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Kiddos in the Kitchen

Thursday, April 12, 2018

Kitchen-related activities prepare children for mathematical concepts like measurement and fractions, and help with pre-reading skills through enrichment of vocabulary, says Anjali Kalani

Some of my fondest childhood memories involve baking and cooking with my grandmother. I vividly remember splashing red food coloring into cake batter until it turned just the desired shade of pink. I also remember stirring cornstarch and milk under my grandmother’s watchful eye to create a silky-smooth chocolate sauce that was devoured almost instantly. Ultimately, the time my grandmother invested in me fostered a love for creating meals for my family. But nostalgia aside, it was only when I became a Montessori teacher that I realised the tremendous benefits of involving children three and up in the kitchen. Kitchen-related activities prepare children for mathematical concepts like measurement and fractions, and help with pre-reading skills through enrichment of vocabulary, among a host of other benefits.

Both my children made their foray into the kitchen with me at two-and-a half. Now, my ten-year-old son Siddhant no longer needs me to help him while he expertly kneads flaky, buttery pie dough or makes wholesome dal and rice to sustain us on days when I bring work home. And getting dinner on the table on busy evenings is so much faster with my seven-year-old daughter tossing a salad, whisking raita or rolling out rotis and parathas.

If that didn’t convince you to get your children into the kitchen at a young age, here are more reasons:

  • It channels their energy productively versus spending time on the iPad or television.
  • Prepares them for adulthood so they aren’t clueless when they need to fend for themselves.
  • Builds self-confidence and generates feelings of good self-esteem because children feel accomplished working on grown-up tasks.
  • Picky eaters are more likely to try foods they help prepare.
  • Teaches cooperation, patience and team building skills by working together as a family.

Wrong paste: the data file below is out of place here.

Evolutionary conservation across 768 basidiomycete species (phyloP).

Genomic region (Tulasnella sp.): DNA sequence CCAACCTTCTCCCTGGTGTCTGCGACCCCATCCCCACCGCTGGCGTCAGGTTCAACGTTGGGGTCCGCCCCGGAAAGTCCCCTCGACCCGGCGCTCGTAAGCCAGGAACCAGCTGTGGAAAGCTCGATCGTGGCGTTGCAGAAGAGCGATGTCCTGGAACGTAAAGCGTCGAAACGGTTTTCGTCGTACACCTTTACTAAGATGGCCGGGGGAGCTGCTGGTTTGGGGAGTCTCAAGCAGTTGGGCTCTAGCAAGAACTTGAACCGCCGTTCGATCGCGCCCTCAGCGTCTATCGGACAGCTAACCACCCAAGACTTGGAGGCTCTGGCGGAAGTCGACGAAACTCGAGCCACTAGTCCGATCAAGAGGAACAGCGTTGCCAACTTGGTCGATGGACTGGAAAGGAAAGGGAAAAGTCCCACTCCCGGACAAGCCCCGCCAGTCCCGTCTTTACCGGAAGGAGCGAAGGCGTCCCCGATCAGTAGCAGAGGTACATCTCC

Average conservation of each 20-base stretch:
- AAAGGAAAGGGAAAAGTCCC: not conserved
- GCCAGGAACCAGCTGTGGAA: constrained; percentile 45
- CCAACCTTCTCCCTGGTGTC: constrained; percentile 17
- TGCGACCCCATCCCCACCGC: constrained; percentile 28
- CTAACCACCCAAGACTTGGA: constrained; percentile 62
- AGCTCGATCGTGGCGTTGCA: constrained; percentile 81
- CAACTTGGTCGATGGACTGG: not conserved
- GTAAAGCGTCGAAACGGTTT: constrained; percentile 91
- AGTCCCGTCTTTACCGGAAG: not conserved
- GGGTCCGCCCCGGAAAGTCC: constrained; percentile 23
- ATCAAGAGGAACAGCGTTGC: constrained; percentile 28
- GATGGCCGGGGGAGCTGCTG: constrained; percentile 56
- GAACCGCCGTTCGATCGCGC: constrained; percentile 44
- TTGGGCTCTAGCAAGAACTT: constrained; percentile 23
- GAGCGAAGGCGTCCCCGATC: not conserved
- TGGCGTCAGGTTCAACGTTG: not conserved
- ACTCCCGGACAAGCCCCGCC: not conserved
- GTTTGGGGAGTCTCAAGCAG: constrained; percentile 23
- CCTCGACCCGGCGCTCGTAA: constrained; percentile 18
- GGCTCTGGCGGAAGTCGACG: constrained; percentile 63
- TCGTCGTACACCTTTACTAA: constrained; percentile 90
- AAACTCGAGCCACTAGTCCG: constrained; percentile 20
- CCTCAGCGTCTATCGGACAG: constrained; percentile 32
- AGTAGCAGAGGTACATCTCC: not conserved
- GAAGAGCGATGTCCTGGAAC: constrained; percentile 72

• Helps improve small muscle coordination by mixing and pouring ingredients.
  • It lends itself to vocabulary enrichment through conversations.
  • Reading a simplified recipe provides reading practice in an interesting manner to a reluctant reader.
  • Abstract concepts like measurement and fractions are explored concretely, especially through baking.

There are two approaches to cooking with children:

  • A systematic approach, which I use in my class, involves the gradual building up of skills. Children as young as three can scrub vegetables and use a butter knife to cut soft foods like bananas. Gradually work your way up to harder fruits and vegetables. I recommend a wavy knife blade because it isn’t as sharp as a serrated knife and is perfect for little hands. Continue to increase levels of difficulty until children can follow a simple recipe on their own with minimal intervention. This usually happens around age six.
     
  • In contrast, the more laissez-faire approach involves diving right in without any skill-building. Children as young as two-and-a half can mix and pour ingredients. Older children, too, can jump right in and learn to cut and peel as and when the recipe requires it.

A word of caution: Anything heat-related like the oven and the stove must be handled by the parent until the child is older and has garnered considerable experience.

I have successfully used both approaches to cooking with children at home and in my classroom. Decide which approach to use by keeping in mind your personality and the personality of your child to figure out what works best for your family,

Finally, remember that there is no right or wrong way. If the idea of children wielding knives in the kitchen doesn’t appeal to you, skip the step and bake with them. Follow your instincts and have fun building memories, knowing your children have much to gain from the experience.

Anjali Kalani is mother of two independent, precocious children and an AMS and AMI certified Montessori guide who teaches children ages three to six in Houston, Texas.  

Fact File
1. Children as young as three can scrub vegetables and use a butter knife to cut soft foods like bananas.

2. Anything heat-related like the oven and the stove must be handled by the parent until the child is older.

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